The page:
Mini Mini 5dr Cooper S
From the front the five-door's looks are shared with the three-door
- Revised exterior remains in proportion even with the extra doors
- Ride and handling has a 'big car' feel
- Cabin quality is much improved over predecessor
- Powertrain improvements result in welcome economy advances
- Engines need to be pushed hard to sound good
- Changes to minor switchgear dilute the Mini's USP
- Optioning a car remains a costly business
- Rear space and cabin access still modest by regular five-door standards
Notwithstanding the larger, SUV-like Countryman, it's taken close to a decade and a half for a five-door Mini hatchback to appear. Based on an all-new platform shared with its three-door cousin, this five-door, family-friendly car is what many Mini aficionados have been waiting for.
BMW has upped its game with regards to the Mini in its bid to keep pace with the increasing number of compact premium hatchbacks. This third-gen car boasts an all-new interior complete with higher-grade materials and a new suite of infotainment technology.
And until the arrival of this five-door model, Mini fans had to either embrace the firm's larger, SUV-themed Countryman or look elsewhere. No longer the case, this family-friendly Mini boasts two extra doors and more cabin space.
As a family the Mini range has grown incrementally over the years but never quite matched the needs of families or those seeking more space. This five-door car aims to put an end to such issues, and while it does possess more room the increase is modest by the standards of its more conventional rivals.
Still, even if rear legroom is modest and access to the rear seats can be a squeeze for some adults, the car is considerably more versatile than its three-door namesake and likely to account for the lion's share of sales in years to come according to Mini bosses by virtue of its enhanced practicality alone.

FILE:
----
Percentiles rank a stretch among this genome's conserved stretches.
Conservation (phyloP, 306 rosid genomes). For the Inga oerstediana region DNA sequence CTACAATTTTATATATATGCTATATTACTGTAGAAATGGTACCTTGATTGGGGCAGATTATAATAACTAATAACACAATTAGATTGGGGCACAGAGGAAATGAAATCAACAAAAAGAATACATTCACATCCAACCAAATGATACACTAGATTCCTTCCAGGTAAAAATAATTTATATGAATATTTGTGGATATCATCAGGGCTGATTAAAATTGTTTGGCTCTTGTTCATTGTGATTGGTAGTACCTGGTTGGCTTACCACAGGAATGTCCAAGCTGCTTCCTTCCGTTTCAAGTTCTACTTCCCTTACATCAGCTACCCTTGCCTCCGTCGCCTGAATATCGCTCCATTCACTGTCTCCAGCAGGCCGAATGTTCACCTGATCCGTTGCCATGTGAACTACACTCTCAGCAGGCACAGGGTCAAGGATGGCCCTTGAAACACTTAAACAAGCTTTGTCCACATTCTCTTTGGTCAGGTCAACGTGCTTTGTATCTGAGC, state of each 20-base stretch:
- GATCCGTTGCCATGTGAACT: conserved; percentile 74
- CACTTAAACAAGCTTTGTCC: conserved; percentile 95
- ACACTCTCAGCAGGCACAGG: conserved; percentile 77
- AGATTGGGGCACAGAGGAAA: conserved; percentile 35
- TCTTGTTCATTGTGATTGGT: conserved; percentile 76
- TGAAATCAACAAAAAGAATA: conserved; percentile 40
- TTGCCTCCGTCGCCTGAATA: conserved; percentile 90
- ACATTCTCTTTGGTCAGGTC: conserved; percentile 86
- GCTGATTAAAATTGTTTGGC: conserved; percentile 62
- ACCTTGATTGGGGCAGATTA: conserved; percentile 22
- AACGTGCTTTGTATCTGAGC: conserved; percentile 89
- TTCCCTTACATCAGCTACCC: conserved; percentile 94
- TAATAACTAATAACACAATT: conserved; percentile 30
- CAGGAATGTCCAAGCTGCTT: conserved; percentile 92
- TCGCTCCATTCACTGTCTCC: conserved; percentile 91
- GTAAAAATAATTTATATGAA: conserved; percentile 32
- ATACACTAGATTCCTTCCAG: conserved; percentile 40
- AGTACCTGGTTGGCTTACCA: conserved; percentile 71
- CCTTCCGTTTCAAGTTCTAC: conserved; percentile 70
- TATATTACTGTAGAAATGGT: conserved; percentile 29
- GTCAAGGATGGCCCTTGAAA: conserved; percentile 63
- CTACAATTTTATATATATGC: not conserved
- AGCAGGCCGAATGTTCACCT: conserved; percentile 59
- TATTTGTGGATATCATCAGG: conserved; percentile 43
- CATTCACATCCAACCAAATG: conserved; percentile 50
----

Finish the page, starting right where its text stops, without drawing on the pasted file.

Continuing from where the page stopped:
Our verdict on the Mini Mini 5dr Cooper S
For all the fuss surrounding the arrival of a five-door Mini hatch - a day its detractors hoped would never come - the basic concept adds a welcome injection of enhanced practicality. There are larger family hatchbacks out there but none offer the character, brand image and personalisation potential of the Mini. And for those reasons alone it's likely to be a hit.
Purchase price aside - which can include a tempting array of cost options - running costs should be reasonable thanks to the new range of more fuel efficient petrol and diesel engines. Low fuel consumption and CO2 figures should se you spending less on tax and at the pumps. Mini's popular fixed price service package also ensures that the total cost of ownership remains low.
Space and practicality
The Mini hatch line-up has been steadily growing in size for years, but it's taken this long for a genuine five-door variant to appear. The result is more space for all, but the car can't match more conventional rivals for ease of rear access. Thankfully boot space has also improved, with the ability to fold the rear seats to accommodate large items a welcome boost.
Controls and display
Just like with the three-door model, cabin redesign includes a new infotainment display and changes to the minor controls. The former ensures a more enjoyable user experience thanks to the redesigned controls and large, bright display. The latter includes a convenient ignition toggle switch and the relocation of the window switches to the doors - a move purists are unlikely to approve of.
Don't expect an experience akin to Volkswagen's Golf, as the Mini is a little more engaging. The result is a little more road noise and a firmer ride than your average compact hatchback. It's still 'cosy' for two adults upfront, while the five-door expansion has at least resulted in a more civilised experience for rear seat occupants.